# What does it mean for a probability density function to have this property?

What does it mean for a probability density function $f(x)$ to have the following property? $$I= 1+\int_{x=0}^{\infty}x^2 \left(\frac{f'(x)^2}{f(x)}-f''(x)\right)dx>0$$

This comes from minimization of Kullback Leibler divergence, when you want to make the coefficient of the second term of the Taylor expansion of $D_{KL}$ between $f(x)$ and $g(x)$ be positive, where $g(x)=(1-a)g(x(1-a))$ and $0<a<1$,

$$\frac{\partial}{\partial a^2}D_{KL}(g(x)||f(x))\Bigg|_{r=0}>0$$

I have tried a lot to simplify this condition and see what it means (in terms of moments of $f(x)$, etc), but no luck yet. The only simplifications I found are:

\begin{align} I&= 1-\int_{x=0}^{\infty}x^2 f(x) \frac{d^2 \log{f(x)}}{dx^2}dx\\ &= 1-\int_{x=0}^{\infty} \left(x^2 f'(x)\right)' { \log{f(x)}}dx \end{align}

Do you have any idea?

P.S. I found that it is one of the regulatory conditions for fisher information metric.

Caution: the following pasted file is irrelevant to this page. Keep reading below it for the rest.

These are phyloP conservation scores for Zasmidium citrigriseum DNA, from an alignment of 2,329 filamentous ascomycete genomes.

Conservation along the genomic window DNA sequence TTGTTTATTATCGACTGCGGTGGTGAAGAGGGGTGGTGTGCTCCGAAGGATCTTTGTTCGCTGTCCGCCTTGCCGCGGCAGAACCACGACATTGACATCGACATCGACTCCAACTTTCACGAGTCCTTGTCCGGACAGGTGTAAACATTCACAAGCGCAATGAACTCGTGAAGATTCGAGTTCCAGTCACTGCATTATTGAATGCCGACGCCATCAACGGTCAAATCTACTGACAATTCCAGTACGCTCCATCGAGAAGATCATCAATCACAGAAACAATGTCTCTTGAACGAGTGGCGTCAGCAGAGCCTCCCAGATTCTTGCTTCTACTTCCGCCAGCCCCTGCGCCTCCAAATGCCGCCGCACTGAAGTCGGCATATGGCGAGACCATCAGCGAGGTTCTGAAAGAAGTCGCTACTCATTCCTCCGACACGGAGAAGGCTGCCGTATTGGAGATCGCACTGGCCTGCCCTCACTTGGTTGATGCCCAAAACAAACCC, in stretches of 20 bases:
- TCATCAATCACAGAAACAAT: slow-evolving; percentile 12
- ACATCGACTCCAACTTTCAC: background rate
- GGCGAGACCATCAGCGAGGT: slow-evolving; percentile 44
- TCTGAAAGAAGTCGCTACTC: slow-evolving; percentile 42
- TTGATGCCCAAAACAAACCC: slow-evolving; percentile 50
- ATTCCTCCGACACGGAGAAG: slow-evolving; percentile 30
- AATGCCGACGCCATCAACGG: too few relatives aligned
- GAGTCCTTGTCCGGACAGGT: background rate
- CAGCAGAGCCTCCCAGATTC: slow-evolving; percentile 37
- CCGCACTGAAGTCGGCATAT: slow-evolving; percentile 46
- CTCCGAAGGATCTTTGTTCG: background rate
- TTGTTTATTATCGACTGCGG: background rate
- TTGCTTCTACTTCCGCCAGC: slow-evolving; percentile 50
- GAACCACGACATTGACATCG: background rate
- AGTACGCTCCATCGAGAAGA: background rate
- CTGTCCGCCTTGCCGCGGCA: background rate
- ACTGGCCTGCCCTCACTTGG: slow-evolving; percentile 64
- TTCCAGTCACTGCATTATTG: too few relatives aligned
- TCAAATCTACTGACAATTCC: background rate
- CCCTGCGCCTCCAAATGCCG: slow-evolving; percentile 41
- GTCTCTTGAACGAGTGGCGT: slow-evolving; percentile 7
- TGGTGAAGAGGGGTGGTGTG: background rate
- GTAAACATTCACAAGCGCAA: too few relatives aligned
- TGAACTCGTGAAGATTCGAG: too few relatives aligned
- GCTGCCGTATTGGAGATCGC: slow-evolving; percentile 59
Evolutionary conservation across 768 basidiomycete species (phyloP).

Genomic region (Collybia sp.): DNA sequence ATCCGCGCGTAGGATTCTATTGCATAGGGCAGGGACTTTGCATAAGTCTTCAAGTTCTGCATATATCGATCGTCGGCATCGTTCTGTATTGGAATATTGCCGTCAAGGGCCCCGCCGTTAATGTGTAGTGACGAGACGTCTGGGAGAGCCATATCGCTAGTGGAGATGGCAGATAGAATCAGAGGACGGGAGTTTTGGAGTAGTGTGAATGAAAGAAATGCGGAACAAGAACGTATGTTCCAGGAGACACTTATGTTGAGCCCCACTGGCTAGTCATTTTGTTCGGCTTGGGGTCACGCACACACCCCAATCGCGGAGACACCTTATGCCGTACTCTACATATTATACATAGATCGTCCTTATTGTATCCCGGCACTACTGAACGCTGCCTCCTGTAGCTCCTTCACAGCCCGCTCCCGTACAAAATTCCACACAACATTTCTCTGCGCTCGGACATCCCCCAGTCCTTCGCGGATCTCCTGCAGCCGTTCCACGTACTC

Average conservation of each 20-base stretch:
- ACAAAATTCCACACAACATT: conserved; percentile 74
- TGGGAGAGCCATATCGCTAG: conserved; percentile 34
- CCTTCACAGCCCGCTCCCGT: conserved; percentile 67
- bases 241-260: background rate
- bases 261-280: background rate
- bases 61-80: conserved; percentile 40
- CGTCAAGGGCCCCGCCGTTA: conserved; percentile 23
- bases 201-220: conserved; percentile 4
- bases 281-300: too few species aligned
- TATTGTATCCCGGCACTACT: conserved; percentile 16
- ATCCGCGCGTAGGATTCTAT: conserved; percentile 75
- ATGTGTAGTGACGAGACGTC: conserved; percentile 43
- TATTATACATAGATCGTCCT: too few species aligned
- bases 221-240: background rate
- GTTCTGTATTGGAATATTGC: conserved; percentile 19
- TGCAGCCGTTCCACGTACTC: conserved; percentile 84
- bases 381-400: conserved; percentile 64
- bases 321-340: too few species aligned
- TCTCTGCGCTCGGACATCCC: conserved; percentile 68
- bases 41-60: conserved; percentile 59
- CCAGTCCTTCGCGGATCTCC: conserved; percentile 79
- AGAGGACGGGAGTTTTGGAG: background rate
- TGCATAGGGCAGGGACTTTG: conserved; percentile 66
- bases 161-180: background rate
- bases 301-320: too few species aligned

• Could you elaborate on the minimization problem? It sounds like you are doing KL divergence minimization with some additional constraints? – Alex R. Jul 11 '16 at 12:46
• @AlexR. Sure, I added more details to clarify this. – Sus20200 Jul 13 '16 at 11:34
• The motivation for this still seems strange. KL divergence is minimized when $f=g$. Heuristically, you could perturb this to $f(x)=g(x)+\epsilon(x)$, where $\epsilon(x)$ is some "small" function, to ensure you get a positive Hessian (which might be zero at the minimum). In general there are going to be infinitely many solutions to this problem. – Alex R. Jul 14 '16 at 16:19